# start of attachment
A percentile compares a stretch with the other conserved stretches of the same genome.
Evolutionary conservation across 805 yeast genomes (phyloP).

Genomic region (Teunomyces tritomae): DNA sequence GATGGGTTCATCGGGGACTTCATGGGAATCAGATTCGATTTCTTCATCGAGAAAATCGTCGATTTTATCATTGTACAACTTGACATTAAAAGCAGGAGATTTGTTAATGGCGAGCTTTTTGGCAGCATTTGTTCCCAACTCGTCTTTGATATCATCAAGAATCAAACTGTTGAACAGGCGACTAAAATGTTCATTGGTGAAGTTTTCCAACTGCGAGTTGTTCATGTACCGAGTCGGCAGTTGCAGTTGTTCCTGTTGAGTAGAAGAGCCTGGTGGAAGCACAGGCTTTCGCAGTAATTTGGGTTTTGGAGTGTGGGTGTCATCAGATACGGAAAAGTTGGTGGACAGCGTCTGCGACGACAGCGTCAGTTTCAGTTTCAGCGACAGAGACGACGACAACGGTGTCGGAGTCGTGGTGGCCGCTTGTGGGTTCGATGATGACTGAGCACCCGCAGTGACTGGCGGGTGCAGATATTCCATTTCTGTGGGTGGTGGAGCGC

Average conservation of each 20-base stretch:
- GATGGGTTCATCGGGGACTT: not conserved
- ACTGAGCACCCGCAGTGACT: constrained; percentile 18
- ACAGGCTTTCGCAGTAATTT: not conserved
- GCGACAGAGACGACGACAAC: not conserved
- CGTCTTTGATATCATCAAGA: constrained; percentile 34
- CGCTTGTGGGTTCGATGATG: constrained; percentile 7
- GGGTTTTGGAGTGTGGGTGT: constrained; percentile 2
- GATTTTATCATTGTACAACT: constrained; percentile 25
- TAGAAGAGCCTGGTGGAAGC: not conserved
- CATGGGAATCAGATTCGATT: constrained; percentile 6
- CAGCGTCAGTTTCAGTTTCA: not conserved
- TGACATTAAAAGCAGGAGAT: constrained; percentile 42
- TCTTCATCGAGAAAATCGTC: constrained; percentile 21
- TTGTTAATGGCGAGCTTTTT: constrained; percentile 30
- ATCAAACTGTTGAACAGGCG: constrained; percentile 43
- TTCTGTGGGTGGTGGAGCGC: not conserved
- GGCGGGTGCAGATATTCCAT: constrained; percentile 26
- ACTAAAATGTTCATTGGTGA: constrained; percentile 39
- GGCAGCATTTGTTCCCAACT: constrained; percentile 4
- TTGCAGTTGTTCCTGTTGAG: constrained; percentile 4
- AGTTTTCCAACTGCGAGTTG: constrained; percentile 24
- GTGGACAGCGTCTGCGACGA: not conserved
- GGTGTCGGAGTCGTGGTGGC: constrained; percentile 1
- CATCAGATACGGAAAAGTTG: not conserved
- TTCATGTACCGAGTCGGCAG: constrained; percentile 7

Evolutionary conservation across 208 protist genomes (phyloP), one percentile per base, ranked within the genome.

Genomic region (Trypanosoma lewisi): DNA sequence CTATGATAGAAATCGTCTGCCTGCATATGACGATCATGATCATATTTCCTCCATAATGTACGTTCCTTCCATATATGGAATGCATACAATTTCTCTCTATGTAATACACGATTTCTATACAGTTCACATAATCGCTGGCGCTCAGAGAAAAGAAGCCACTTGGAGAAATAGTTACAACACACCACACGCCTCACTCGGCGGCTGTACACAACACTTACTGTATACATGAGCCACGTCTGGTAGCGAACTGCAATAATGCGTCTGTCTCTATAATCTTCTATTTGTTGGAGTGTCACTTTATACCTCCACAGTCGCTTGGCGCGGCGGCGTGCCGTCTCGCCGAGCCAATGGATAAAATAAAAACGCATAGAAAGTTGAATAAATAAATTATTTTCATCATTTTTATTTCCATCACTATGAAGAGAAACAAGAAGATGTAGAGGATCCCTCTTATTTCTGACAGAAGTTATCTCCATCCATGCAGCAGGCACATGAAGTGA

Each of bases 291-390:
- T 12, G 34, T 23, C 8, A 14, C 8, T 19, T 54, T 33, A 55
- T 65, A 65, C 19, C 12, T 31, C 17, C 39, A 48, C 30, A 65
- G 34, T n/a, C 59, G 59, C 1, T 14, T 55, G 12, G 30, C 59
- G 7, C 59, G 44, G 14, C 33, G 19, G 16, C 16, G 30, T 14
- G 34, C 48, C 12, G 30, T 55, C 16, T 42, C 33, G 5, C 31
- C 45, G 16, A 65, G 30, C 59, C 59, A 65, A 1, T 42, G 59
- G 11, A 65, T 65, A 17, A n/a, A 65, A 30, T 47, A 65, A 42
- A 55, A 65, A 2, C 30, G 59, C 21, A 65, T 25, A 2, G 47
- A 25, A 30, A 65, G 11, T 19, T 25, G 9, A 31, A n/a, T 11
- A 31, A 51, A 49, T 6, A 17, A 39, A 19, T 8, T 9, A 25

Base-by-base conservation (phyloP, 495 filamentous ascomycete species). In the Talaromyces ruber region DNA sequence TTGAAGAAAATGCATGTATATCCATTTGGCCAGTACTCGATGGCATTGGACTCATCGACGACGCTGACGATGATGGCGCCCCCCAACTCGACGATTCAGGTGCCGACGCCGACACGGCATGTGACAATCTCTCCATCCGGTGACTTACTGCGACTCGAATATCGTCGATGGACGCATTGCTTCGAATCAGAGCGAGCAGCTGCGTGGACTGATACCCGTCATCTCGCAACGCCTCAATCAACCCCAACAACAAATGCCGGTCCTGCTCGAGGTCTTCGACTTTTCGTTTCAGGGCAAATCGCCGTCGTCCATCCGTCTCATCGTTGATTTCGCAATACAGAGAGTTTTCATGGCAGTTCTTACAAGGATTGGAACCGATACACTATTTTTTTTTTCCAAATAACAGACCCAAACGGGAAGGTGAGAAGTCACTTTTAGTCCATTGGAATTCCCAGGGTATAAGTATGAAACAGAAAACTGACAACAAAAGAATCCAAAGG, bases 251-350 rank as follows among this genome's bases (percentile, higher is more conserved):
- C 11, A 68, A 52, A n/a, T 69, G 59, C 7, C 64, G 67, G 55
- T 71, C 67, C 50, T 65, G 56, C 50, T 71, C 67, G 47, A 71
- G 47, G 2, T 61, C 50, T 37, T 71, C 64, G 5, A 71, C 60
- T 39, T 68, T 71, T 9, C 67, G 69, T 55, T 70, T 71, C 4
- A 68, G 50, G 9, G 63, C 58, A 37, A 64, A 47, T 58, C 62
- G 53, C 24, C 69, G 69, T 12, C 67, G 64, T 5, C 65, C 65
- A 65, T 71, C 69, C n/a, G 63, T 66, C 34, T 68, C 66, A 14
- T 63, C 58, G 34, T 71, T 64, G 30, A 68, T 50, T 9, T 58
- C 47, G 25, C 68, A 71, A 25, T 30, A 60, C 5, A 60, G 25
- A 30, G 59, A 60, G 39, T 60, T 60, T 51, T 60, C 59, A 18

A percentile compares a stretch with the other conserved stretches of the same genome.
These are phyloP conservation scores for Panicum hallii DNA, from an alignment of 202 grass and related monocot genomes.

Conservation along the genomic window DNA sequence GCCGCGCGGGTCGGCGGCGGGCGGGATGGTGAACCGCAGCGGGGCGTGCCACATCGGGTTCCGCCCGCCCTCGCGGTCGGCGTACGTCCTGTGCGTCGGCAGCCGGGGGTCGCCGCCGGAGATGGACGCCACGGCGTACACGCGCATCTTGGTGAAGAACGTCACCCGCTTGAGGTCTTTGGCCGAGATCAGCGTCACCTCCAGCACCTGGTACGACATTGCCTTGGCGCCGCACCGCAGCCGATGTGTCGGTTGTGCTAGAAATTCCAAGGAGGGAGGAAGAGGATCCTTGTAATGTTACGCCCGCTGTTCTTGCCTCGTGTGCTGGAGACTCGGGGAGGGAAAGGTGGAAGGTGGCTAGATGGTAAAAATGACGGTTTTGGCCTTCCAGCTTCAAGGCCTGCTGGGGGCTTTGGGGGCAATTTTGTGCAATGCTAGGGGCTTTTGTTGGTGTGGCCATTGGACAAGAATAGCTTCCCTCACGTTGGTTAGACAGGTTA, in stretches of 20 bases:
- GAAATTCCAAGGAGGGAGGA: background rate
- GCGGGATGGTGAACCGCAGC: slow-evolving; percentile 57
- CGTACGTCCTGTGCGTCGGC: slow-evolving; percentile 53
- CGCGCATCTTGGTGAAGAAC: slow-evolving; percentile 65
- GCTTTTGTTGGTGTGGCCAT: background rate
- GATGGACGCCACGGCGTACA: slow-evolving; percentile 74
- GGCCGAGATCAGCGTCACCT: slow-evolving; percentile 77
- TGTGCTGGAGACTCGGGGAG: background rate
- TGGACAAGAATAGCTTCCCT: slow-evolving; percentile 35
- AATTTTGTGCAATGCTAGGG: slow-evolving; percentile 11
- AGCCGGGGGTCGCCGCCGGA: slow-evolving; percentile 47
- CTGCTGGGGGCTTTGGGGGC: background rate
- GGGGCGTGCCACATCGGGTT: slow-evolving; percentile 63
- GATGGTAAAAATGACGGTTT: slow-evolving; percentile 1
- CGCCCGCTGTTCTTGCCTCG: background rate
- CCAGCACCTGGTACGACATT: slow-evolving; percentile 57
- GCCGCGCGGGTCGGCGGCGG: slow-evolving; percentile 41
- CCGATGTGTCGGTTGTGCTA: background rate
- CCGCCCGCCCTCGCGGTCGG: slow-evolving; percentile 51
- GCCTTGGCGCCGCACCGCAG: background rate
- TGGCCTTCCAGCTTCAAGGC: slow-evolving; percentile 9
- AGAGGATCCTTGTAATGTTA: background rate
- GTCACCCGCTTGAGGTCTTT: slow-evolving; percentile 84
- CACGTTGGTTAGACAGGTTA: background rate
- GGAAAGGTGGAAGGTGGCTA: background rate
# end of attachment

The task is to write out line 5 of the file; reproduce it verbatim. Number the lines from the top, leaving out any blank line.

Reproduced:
- GATGGGTTCATCGGGGACTT: not conserved